A claustrophobic scream through the dark recesses of human behaviour, Allan Guthrie’s Slammer is a worthy read for those with a sense of grim curiosity as to the bestial cunning residing within the civilised mind. This morbid Scotsman presents an ugly exploration of what goes on when the lights go out, the hideous cruelty that occurs when ordinary decent respect is dispensed with and the law of the jungle prevails. Reminiscent of that sick guilty terror that accompanies schoolyard victimisation, that anarchic excitement that becomes all too real with no responsible adult present, this is a knife-edge thriller of considerable panache and skill. Yet in the world of schoolyard horrors, a teacher always comes running, someone’s parents usually find out and nobody wants to go to the principal’s office. When the sanity of everyday adult life is suspended, when the rules-of-engagement go out the window… what happens?
Slammer revolves around Nicholas Glass, a young prison officer, detailing his descent as he proves unable to cope with the stresses of the job. Guthrie treads a fine line between sympathy and ridicule, allowing his reader to empathise with our antihero’s disintegrating family life, his disarmingly pathetic sense of selfhood. Essentially though, Glass is a sap. A walkover, an out-and-out softy, an utter wuss, with his heart in exactly the wrong place. Struggling time and again to deal with the circumstances of which he’s a victim, you’ll find yourself in constant disbelief at his poor decision-making, concurrently hoping against hope that he’ll somehow come out on top. Meanwhile there’s an element of trainwreck-fascination to the plot development, a disbelief that poor old Glass can fall so far, so fast, so hard. Guthrie wields considerable skill in convincing us to suspend our disbelief throughout the novel, an admirable feat that leads to a sense of culpability, a gnawing paranoia that we too are somehow responsible.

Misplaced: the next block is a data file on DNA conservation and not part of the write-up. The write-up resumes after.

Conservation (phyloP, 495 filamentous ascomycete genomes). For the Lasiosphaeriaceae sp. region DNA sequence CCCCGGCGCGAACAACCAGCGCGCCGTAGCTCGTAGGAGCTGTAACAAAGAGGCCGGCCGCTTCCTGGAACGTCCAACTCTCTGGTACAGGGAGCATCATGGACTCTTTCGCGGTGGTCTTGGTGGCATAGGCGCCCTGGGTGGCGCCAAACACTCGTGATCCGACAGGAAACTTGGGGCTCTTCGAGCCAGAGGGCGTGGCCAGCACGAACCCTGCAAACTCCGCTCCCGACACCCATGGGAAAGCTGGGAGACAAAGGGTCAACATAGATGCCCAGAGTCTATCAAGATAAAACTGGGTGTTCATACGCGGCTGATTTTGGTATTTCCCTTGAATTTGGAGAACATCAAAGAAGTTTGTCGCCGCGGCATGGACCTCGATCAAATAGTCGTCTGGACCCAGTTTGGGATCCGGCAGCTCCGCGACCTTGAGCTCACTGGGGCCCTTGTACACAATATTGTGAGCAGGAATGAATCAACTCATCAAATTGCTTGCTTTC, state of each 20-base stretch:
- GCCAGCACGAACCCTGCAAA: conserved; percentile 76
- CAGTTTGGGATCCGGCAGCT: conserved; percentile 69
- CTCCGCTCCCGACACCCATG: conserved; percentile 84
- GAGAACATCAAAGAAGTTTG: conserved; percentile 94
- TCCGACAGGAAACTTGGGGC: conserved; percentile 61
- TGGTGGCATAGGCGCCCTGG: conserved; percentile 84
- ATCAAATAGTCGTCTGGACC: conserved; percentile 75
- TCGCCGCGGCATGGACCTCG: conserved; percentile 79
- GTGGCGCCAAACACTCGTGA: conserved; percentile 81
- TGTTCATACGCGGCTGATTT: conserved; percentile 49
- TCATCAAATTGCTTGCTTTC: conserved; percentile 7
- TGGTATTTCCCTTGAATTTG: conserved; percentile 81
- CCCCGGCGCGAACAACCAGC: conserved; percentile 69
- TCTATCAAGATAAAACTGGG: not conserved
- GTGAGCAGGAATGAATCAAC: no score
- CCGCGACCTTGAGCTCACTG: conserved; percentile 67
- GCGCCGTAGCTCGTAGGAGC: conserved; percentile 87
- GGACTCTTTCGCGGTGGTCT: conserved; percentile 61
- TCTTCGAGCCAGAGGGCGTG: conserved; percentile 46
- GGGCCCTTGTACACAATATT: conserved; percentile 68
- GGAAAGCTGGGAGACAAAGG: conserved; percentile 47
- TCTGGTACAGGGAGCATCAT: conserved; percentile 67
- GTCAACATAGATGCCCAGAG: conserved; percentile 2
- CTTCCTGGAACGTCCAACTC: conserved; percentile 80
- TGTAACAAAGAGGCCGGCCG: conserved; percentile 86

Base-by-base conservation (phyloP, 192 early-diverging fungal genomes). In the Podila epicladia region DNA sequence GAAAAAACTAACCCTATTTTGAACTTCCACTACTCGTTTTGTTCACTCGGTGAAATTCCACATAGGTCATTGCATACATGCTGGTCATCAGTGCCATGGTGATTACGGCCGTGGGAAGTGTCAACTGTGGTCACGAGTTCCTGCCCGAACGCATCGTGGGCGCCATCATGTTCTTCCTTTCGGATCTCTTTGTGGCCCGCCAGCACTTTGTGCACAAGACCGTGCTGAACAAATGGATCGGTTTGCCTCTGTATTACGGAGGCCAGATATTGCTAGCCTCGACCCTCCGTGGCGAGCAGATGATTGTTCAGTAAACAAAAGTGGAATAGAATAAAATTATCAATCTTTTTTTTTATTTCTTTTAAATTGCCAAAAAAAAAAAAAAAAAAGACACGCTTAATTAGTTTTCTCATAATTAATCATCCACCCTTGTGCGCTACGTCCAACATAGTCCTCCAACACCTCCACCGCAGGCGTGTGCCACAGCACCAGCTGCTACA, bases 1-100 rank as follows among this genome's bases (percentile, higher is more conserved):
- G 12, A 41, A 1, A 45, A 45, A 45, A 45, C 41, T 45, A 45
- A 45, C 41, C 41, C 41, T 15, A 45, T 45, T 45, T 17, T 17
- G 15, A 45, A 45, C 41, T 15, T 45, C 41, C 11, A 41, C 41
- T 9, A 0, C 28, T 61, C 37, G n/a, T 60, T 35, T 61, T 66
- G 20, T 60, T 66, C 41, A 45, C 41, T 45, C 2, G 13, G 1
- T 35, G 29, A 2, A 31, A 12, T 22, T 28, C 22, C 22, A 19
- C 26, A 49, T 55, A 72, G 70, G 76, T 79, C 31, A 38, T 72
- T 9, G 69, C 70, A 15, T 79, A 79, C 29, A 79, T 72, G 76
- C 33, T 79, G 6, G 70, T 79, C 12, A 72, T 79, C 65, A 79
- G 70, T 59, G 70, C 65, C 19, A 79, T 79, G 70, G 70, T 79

The escalating manic desperation is rabid, almost psychedelic in its unreality, yet all the more terrifying for its utterly convincing delivery. Guthrie carefully constructs a panopticon of paranoid terror, a hideous state of constant fear. The author is economical with his prose, leaving just enough to the imagination and ensuring that a hint is enough to let his reader’s imagination plummet into ever-darkening pits of misery. Brutally engaging similes and chilling metaphors continually build the oppressive static tension of the Hilton, as its denizens call the modern Scottish prison in which the novel is set. The descent is relentless, Glass’ nightmare ever worsening. Crucially, the madness remains entertaining without being ridiculous, fun though chilling, such elements being reminiscent of the novels of Thomas Harris (The Silence Of The Lambs, etc).
As Glass slips into addiction and paranoid schizophrenia, matters steadily become more nebulous and the author does an excellent job of imparting to his reader the psychotic terror of a drug-splintered mind. The feckless protagonist backs himself into a series of corners, attempting to play the various criminals and prison guards off against each other in a manner far too sophisticated for his addled semi-consciousness. Yet the convoluted series of events leading to the climax becomes so detailed that it’s hard to maintain credibility, and to a certain extent the novel begins to run out of steam towards the end. A deft hand ultimately wins out, and Guthrie reels the wayward elements back in to tie things up with a stylish climax reminiscent of dark modern cinema, a vivid and uncomfortable joyride recalling psychedelic crime thrillers The Machinist or Memento.
Clever and engaging, complicated but undemanding, with a primitive sophistication in its scope, Slammer is a great read and one which never cheapens itself by taking the easy way out. Concurrently making some valid (if grisly) points about memory, guilt and psychosis, Guthrie transcends the rigid dichotomies which all too often cast our heroes and villains in easily dismissed shades of black and white; I for one will be eager to see where the future takes this talented author.